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I have the following problem:

Let $S$ be a compact Riemann Surface of genus $g$, and let $p\in S$. Show that there is a meromorphic function $F$ on $S$ with pole of order $n$ at $p$, if $n\ge 2g$.

I made a rough draft of the solution:

Solution: Let $p \in S$ and consider the divisor $D=np$. For a canonical divisor $K$ on a compact Riemann surface of genus $g$, we have

$deg K=2g-2$,

and so $deg (K-D)=degK-degD$.

Like $D=np \Rightarrow degD=n \Rightarrow deg(K-D)=2g-n-2.$ But $n\ge 2g \Rightarrow 0\ge2g-n \Rightarrow deg(K-d)=2g-n-2 <0$, and thus, $h^{0}(K-D)=0$. The riemann-roch teorem therefore yields

$h^{0}(D)=deg(D) -g+1=n-g+1=n+1-g.$

But $n\ge 2g \Rightarrow n+1>2g>g \Rightarrow n+1-g>0$. Therefore, $h^{0}(D)>0$.

Therefore, we can find a nonconstant meromorphic function $F$ with $D+(F) ≥ 0$, i.e. with at most a pole of order $n$ at $p$, and as $F$ is nonconstant, it must have a pole somewhere, and so it does have a pole of order $n$ at $p$.

I need some help to make sure that it is correct and also for writing. The final part seems unclear (confused), in my view.

Please be welcome to any correction!

I noticed that in case the genre be $g=0$, this exercise shows that: $S$ is equivalent to the Riemann sphere.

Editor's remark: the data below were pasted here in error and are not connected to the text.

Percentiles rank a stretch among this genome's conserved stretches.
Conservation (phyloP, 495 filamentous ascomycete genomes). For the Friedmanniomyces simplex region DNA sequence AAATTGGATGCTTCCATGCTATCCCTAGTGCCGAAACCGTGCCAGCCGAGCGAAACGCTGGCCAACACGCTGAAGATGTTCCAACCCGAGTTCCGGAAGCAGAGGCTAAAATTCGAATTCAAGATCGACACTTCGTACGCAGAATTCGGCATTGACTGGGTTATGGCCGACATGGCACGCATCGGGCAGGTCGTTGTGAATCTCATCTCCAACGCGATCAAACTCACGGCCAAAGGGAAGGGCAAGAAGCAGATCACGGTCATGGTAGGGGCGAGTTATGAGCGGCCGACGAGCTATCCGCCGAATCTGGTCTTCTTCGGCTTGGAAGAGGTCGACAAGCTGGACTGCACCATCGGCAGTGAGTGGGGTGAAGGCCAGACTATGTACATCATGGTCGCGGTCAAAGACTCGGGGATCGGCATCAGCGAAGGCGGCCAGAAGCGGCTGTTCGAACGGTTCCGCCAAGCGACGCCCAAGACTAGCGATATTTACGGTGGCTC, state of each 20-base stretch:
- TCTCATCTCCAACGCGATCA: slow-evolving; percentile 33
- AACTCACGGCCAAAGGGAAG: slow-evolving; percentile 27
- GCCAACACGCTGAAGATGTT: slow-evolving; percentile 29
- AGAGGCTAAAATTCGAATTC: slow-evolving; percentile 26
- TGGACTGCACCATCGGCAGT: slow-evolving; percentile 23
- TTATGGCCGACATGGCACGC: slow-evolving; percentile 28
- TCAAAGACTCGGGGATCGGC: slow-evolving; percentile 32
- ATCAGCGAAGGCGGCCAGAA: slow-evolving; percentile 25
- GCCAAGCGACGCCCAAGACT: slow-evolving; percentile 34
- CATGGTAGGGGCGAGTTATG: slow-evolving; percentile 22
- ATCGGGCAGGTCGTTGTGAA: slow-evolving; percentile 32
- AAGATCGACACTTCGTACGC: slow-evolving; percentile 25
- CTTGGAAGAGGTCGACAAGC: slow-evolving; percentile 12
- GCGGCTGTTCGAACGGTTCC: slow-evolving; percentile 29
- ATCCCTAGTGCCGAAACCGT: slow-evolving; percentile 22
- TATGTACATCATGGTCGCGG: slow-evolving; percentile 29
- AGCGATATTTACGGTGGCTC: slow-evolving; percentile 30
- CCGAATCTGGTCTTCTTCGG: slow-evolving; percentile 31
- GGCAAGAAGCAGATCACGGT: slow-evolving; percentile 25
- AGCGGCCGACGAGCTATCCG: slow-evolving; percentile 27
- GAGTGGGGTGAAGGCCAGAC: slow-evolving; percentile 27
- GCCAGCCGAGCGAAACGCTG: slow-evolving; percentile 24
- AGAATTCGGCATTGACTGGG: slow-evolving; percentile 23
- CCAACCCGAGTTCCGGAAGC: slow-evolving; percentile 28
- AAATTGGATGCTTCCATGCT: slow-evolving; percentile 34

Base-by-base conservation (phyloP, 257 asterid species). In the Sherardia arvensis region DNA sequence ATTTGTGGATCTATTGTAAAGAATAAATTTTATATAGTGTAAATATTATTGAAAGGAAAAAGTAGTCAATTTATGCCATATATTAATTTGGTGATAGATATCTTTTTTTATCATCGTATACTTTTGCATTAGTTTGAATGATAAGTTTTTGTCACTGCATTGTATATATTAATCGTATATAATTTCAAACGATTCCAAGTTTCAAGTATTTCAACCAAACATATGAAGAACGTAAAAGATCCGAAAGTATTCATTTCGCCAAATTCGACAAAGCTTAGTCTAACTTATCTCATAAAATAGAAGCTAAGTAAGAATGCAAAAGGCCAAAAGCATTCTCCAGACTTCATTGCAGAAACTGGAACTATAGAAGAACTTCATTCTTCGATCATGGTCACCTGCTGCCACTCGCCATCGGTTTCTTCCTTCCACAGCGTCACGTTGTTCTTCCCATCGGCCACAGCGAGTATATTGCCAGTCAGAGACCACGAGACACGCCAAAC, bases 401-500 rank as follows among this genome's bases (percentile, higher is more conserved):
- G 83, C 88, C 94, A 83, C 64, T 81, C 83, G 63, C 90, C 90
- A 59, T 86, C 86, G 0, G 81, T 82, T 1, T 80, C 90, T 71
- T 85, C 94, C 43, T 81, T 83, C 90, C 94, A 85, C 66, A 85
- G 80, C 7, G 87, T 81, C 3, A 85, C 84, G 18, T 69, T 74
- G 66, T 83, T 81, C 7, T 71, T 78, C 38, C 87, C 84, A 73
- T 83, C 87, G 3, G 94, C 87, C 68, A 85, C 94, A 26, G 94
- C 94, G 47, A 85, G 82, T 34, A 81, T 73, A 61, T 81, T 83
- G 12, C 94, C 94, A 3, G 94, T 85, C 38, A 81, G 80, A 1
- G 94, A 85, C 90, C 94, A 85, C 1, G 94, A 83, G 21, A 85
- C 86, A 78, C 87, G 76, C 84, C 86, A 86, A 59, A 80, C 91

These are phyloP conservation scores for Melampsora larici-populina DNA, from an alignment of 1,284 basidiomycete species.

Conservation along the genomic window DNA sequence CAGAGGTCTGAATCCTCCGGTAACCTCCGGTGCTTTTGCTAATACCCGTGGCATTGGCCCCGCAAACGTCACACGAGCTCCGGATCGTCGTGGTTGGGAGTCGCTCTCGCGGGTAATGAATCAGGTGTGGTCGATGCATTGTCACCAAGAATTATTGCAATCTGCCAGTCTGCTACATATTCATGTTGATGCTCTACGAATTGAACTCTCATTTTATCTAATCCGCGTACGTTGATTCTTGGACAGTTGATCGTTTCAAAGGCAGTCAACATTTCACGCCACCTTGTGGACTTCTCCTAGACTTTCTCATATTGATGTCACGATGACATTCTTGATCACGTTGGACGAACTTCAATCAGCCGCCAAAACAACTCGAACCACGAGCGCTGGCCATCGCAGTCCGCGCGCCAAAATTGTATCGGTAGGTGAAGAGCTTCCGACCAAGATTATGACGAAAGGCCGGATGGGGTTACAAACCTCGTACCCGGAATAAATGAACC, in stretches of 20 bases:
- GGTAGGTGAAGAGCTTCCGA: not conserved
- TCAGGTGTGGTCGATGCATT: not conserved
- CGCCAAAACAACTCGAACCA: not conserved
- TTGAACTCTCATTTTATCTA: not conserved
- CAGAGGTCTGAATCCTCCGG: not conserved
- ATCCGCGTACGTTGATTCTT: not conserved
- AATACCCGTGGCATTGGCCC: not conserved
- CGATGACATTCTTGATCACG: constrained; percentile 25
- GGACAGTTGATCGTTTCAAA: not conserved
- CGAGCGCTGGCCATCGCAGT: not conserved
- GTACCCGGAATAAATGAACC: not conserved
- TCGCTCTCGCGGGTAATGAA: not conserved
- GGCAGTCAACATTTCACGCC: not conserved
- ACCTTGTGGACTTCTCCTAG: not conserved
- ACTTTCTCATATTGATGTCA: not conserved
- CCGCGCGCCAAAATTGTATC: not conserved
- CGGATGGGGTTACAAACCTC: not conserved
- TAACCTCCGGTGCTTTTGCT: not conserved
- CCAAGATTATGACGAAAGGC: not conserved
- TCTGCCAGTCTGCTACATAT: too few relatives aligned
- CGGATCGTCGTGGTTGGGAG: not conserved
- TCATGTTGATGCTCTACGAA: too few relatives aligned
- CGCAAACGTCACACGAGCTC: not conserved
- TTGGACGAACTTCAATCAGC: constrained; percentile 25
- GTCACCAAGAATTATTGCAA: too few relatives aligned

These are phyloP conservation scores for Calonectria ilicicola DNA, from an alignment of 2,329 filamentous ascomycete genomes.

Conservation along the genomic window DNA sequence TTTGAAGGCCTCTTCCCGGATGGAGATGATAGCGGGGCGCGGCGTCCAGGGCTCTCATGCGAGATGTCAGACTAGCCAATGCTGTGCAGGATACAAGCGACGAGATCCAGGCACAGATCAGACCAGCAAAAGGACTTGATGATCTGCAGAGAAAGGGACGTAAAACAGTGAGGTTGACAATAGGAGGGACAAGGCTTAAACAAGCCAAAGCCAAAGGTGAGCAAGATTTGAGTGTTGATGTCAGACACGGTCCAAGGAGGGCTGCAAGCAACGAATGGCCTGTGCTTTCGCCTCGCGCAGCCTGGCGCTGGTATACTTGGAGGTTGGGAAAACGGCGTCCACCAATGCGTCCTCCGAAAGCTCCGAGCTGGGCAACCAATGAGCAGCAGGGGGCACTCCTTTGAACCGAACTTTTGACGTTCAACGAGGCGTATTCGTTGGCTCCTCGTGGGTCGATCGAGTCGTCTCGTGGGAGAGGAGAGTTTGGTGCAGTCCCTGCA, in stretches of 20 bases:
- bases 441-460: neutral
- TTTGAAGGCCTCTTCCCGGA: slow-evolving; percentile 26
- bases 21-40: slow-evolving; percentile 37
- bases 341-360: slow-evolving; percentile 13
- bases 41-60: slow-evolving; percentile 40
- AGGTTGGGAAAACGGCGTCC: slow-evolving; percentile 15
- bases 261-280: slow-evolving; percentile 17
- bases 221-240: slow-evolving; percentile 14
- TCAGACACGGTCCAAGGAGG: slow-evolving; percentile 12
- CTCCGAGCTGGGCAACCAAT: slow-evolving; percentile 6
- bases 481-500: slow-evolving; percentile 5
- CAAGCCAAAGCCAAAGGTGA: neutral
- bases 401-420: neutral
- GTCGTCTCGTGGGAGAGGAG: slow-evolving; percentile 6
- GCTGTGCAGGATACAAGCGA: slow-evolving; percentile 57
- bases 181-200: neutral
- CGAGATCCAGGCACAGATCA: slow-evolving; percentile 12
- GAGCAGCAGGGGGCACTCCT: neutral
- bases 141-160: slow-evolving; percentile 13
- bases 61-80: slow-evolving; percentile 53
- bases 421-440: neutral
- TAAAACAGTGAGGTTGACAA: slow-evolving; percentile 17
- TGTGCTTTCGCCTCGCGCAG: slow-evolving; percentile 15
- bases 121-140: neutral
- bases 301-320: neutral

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To show that there exists a meromorphic function with a pole of order precisely $n$ at $p$, you should show that $h^0(np) > h^0((n-1)p)$, i.e. that there exists a section $\mathcal O_S(np)$ which fails to be a section of $\mathcal O_S((n-1)p)$. You can do this using the method in your post. Does this make sense?

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  • $\begingroup$ This no make sense for me :..( And my solution, does this make sense? $\endgroup$
    – Manoel
    Feb 26, 2017 at 5:11
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    $\begingroup$ Your method of calculation is fine, but you really need to compute both $h^0(np)$ and $h^0((n-1)p)$. Let me explain like this. $h^0(np)$ is the dimension of the space of meromorphic functions there are with at most an order $n$ pole at $p$. $h^0((n-1)p)$ is the dimension of the space of meromorphic functions with at most an order $n-1$ pole at $p$. So $h^0(np) - h^0((n-1)p)$ is the dimension of the space of meromorphic functions with at most an order $n$ pole at $p$ quotiented by the space of meromorphic functions with at most an order $n-1$ pole. $\endgroup$
    – Kenny Wong
    Feb 26, 2017 at 5:25
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    $\begingroup$ Thus, if $h^0(np) - h^0((n-1)p) \geq 1$, then there must exist a meromorphic function with a pole at $p$ of order precisely equal to $n$. $\endgroup$
    – Kenny Wong
    Feb 26, 2017 at 5:25
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    $\begingroup$ I got to understand what you said! Thank you for your attention! $\endgroup$
    – Manoel
    Mar 1, 2017 at 1:30

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